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Industry 4.0 Today: A Potato Chip is a Manufacturing Platform

/wp-content/uploads/2015/07/potatochip_744061.jpgWe do not have to forecast about what might happen with the future of manufacturing and visions like Germany’s Industry 4.0.  We can see it at work around us today.  Many industries and business models are getting disrupted.  It is not hard to see that companies in the technology sector have overtaken many of the firms that make physical things with examples like Apple valued at $700B, Microsoft $364B, and Google $357 today. With Apple twice as large as Exxon in market capitalization and General Electric at $263B, Johnson and Johnson at $273B, and even the retail market dominant Walmart valued at only $234B.  As Deloitte highlights in their report “Business Ecosystems Come of Age” (here) these ecosystems and the value they create exist on top of powerful new business platforms.

It is mentioned frequently that customer demands are increasing, expectations of regional, local, or even individual preferences are more and more expected. The change of manufacturing equipment machinery, such as integrated 3D printers with CNC machines and other robotics into mini-factory station will enable local producers to meet these local market needs faster than centralized large corporations will be able to do this in a centralized fashion.  Thus, large manufacturers will have to start thinking about their current products as extensible platforms in the future expecting this inevitable downstream fragmentation.  They will have to provide API’s, modularity, different business models, and participate in this dynamic ecosystem to survive.  They can still utilize technologies such as Internet of Things (IOT) to retain value extraction from their platform and ensure they are not intermediated away from the end customer but they will not be able to be all things to all people from centralized factories to every preference or individual on the planet.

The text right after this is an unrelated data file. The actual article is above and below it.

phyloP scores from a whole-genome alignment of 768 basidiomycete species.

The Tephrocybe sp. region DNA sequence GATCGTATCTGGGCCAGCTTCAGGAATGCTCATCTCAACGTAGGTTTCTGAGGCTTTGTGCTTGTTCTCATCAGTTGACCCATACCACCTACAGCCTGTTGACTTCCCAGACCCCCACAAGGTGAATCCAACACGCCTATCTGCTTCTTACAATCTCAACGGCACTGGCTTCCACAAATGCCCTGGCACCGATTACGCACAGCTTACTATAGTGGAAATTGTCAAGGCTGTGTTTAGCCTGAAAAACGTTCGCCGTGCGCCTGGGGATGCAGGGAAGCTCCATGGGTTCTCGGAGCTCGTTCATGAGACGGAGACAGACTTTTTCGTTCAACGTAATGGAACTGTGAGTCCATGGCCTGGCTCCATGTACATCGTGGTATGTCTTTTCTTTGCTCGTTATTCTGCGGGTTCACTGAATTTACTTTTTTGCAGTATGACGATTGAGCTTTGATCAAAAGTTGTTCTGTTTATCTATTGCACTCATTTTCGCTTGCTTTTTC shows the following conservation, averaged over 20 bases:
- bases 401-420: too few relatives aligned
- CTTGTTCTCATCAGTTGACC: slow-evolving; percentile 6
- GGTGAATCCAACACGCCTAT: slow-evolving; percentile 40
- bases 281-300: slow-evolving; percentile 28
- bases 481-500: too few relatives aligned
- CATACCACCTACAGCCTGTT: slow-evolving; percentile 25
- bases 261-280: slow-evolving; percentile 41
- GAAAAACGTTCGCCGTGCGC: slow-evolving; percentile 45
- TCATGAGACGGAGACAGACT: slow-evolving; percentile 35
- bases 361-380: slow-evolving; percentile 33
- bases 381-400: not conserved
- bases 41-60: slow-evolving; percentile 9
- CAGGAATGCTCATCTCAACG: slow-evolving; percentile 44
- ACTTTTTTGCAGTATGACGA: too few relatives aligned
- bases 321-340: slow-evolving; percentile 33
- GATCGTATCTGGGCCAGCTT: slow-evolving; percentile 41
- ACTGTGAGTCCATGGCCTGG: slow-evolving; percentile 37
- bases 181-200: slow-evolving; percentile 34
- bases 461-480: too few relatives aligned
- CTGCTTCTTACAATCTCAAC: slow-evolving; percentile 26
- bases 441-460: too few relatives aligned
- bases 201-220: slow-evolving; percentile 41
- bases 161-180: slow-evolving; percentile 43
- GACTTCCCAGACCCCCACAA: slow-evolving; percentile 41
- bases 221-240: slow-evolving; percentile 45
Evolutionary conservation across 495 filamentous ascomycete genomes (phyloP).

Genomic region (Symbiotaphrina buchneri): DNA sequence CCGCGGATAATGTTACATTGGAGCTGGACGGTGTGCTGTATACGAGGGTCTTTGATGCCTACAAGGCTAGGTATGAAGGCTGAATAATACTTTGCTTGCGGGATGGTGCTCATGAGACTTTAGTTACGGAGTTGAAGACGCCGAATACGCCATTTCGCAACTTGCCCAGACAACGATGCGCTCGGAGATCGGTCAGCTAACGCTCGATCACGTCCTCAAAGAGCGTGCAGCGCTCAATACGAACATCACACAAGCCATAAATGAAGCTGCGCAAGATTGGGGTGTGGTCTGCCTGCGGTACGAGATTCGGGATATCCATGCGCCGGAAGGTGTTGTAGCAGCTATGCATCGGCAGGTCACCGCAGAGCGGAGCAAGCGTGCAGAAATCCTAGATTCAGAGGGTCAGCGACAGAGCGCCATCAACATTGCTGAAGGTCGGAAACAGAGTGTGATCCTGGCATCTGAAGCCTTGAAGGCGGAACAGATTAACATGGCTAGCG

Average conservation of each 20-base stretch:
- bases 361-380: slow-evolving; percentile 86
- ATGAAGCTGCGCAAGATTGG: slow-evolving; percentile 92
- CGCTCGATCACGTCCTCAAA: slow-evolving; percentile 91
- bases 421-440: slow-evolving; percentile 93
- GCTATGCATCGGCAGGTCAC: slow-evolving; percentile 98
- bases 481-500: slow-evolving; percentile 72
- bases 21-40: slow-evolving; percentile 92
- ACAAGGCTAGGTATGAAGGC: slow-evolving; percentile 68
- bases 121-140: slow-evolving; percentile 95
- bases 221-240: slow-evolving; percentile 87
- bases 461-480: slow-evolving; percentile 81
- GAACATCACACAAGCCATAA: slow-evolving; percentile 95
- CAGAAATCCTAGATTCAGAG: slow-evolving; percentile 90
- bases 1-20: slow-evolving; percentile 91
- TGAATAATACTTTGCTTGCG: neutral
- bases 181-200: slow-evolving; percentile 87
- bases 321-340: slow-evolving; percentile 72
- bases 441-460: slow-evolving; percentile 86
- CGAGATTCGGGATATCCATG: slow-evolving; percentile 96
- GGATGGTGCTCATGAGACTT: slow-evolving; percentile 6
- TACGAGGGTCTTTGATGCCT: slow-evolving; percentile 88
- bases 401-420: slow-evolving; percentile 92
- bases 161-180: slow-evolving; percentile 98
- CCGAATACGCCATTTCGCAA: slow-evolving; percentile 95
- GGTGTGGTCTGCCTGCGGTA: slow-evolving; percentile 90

One shining example of this is a recent article about Pepsico (here) who back in 2011 developed a new potato chip as their new platform that has fueled nine of the top 50 new food and beverage introductions across all measured U.S. Retail channels in 2013 with innovation as a percentage of net revenue growing to 9 percent the same year. Now, how can you invent a new potato chip that is so amazing?  First, they target a key segment of young males and through rich investigation of how consumers interacted with the product, aromas, flavors, etc., they found they wanted a heartier chip but the company still wanted to keep it thin.

Instead of making the chip thicker they decided to add this feeling of depth by making it wavy, but even cutting prototypes was challenging because blades didn’t exist to curve along both axis at the same time.  They eventually resorted to a 3D printing technology for prototype testing. The feedback was ecstatic, but now the real hard part began. How do you produce this same chip in all the existing plants without retrofitting the equipment. They eventually co-innovated with their blade maker to enable production with existing equipment. This chip, however, wasn’t just a potato chip.  They didn’t start bagging them and shipping them around the world.  This was their new ‘platform’ for each region to localize to regional preferences of taste.  By the spring of 2014, the deep ridged chip platform had entered 14 countries and also let to partnership in this ecosystem introducing a Lay’s Ruffles Deep Ridged Classic Hot Wing flavored potato chips.

If you are going to produce leveraging scale in the future you will have to start thinking about how you can develop a physical platform much like the IT companies and even Pepsico did with the potato chip.  You must start thinking about the ecosystem that will be competing with new machines and have local market presence and marketing insights. New technologies such as IOT and big data analytics can still connect you to the customer and help you extract value while expanding your business leveraging the emerging ecosystem instead of going it alone worldwide. 

Recently, Thomas Ohnemus, VP of Extended Supply Chain Marketing sat down at the SAPInsider and discussed other changes coming with Industry 4.0 covering.  I encourage you to watch it to find out about:

  • A brief history on Industry 4.0, and how it relates to Internet of Things (IoT) and manufacturing
  • How the service economy and smart technology impact supply chain considerations
  • The importance of the connectivity throughout the entire extended supply chain

Click (here) to watch the video at SAPInsider Site

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